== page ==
The Challenges of Defining The Term “Grail”

By Jesse Carr

You hear it everywhere–”those are my grails.” I’ve heard people describe more than one of their pairs that way, but if a grail is the end-all piece of a collection–can one person have two of them?

I’ve heard people call the “Bred” Air Jordan XI their grail. That shoe had the widest release in Nike’s history, so that person’s definition can’t be related strictly to availability. Another way people throw it around is when a shoe sparks a nostalgic feeling: “That Air Trainer 1 was a grail to me in high school.” Connecting to our youth through a shoe is a beautiful thing, so if a person’s grail is a famous Jordan model, that’s something to celebrate as well.

To make sense of seemingly contradictory definitions, let’s call on the lexical authority: the Oxford English Dictionary which gives two definitions for “grail.” The definition relevant to sneakerheads is: “a thing that you try very hard to find or achieve, but never will.” Going by that definition, if we can’t attain that elusive item, then any item we own is, paradoxically, not a grail.

During a recent episode of the Complex Sneaker Podcast, which made our list of “Must Listen Podcasts for Sneakerhead,” hosts Brendan Dunne and Joe LaPuma discussed this exact distinction, which got us thinking. How do we define the term “grail”? We decided to reach out to a variety of individuals in the sneaker industry to see what they constitute as a “grail.”

In reality, we don’t aim to make some large proclamation about the way someone talks about shoes. It’s just sneakers, right? Ultimately you are free to call any sneaker you want a grail because there is no set “sneaker law” we must all abide by. Our goal here is to shed light on the relationship we have with the items we own. The way we speak about our possessions is a peek into the value we intrinsically place on them.  After reading through what the experts have to say, it may help us to not only consider how and when we use the term, but, ultimately, reconsider what we hold dear.

Brendan Dunne / @brendandunne

Sole Collector GM and Co-Host of Full Size Run

To me, a grail is a sneaker that is mythical to the point where you almost never even see a pair in person, much less have the opportunity to buy them. I think for a lot of people this term generally refers to something that is expensive on the resell market and hard to obtain through that channel, but that alone does not mark a grail.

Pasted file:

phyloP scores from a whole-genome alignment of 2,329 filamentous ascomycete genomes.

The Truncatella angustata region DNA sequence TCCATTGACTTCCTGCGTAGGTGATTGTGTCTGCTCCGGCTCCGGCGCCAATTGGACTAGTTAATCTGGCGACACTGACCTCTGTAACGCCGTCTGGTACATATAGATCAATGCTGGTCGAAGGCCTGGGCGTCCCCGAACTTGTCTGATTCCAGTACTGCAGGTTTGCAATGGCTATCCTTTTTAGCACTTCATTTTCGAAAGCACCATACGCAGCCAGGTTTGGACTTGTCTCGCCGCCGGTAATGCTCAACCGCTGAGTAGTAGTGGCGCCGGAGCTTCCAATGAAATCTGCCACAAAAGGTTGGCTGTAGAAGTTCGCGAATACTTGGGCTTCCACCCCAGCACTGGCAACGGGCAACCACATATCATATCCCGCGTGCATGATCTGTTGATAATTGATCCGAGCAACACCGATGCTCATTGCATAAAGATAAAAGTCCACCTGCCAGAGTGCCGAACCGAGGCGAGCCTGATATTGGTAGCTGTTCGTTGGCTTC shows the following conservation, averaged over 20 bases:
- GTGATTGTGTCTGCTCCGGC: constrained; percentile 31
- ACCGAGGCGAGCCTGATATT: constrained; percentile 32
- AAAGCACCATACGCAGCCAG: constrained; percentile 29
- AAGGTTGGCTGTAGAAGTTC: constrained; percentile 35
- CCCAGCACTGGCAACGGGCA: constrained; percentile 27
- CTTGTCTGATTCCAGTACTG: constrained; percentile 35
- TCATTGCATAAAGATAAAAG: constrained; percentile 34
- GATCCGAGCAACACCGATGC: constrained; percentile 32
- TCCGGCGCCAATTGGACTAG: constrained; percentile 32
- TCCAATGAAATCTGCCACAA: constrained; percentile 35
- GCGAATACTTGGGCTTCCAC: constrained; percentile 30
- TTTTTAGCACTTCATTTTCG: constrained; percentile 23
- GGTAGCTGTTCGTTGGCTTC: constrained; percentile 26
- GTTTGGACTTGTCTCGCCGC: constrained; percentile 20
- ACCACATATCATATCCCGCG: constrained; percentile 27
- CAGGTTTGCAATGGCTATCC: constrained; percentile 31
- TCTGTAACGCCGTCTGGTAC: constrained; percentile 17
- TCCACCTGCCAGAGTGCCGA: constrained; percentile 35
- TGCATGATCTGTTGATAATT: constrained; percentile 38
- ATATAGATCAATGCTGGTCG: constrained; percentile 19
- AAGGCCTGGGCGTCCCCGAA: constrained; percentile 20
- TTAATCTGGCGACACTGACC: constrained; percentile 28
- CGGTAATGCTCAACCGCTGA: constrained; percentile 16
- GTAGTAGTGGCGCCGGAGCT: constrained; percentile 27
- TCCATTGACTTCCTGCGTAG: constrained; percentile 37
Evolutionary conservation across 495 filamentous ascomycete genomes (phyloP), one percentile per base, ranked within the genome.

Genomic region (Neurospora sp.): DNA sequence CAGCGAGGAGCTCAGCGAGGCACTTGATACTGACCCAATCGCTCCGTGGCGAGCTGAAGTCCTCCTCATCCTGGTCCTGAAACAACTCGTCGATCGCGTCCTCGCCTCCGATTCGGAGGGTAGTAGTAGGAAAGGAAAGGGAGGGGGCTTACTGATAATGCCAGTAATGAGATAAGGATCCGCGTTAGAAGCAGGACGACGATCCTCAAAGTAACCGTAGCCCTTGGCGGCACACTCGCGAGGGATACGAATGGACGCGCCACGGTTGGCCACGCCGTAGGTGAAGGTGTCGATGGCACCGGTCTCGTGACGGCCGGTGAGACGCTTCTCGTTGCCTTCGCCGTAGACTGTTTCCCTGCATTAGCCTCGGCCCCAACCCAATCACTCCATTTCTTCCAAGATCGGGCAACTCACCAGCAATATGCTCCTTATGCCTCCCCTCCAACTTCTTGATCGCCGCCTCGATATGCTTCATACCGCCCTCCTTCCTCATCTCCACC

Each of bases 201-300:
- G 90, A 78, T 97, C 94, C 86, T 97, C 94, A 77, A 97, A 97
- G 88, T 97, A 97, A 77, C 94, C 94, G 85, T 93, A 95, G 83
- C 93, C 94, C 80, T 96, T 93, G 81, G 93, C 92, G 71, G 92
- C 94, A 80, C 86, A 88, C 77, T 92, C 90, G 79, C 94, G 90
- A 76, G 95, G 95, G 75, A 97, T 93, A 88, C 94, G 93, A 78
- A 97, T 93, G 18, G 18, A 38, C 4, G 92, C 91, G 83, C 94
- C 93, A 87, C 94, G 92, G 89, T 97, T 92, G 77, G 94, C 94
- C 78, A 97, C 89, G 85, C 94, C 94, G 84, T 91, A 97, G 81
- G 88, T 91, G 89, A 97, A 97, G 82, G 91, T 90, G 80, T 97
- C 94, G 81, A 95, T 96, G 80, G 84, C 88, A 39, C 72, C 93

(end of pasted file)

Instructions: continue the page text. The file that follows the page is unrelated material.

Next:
A grail is something you truly have to work for to secure, money aside. This could be a shoe that only released in a remote corner of the world or one that a brand has never reissued.

A personal grail I’ve returned to recently is the two-pack of flight jacket-inspired New Balance MT580s. I want the Gore-Tex pair more, but I’d settle for either. I don’t think they ever released in North America and I haven’t been able to find a pair for the last decade.

Anna Bediones / @atothebed

NBA Champion, Toronto Raptors 2019

In the last few years, the definition of “grail” has been pretty blurry, and a lot of people use the term to refer to a favourite shoe. In the beauty community, grail is used with the same intention.

I always understood “grail” to be that ever-elusive shoe — one you’ve been chasing whether it’s difficult to find or just not in your price range. My example would be the Kobe VI “Grinch.” I buy basketball shoes on an as-needed basis, so because I wasn’t playing that year due to an injury in 2010/11, I skipped them and regretted it ever since. It’s not easy to find in my size, because I think most people who buy basketball shoes in GS are usually kids who wear their shoes. 

Russ Bengtson / @russbengtson

Writer, Co-Host of the After the Last Dance Podcast

I think the term “grail” is incredibly overused when it comes to sneakers—especially when you consider the actual Holy Grail, the first one-of-one. To me a sneaker grail doesn’t have to be quite that unobtainable, but it shouldn’t be something you can buy any day, either. Like, to me a pair of Concord XIs aren’t a grail. A pair of Concord XIs that Michael Jordan wore in the ’95 playoffs? THOSE are a grail. 

For me personally, a grail needs to be historic. It can’t be something that released recently, because what’s a grail without a quest? I tend to look back to player-issue or game-worn pairs—and an ultimate grail for me would be a pair of Georgetown-issue Terminators, with HOYAS on the heels instead of NIKE. Maybe I’ll never find a pair. But I can keep looking.

Sean Williams / @osd_paperchasr

OSD / SOLEcial Studies / Pensole

The two terms I hate the most about sneakers are “Sneakerhead” and “Grail”.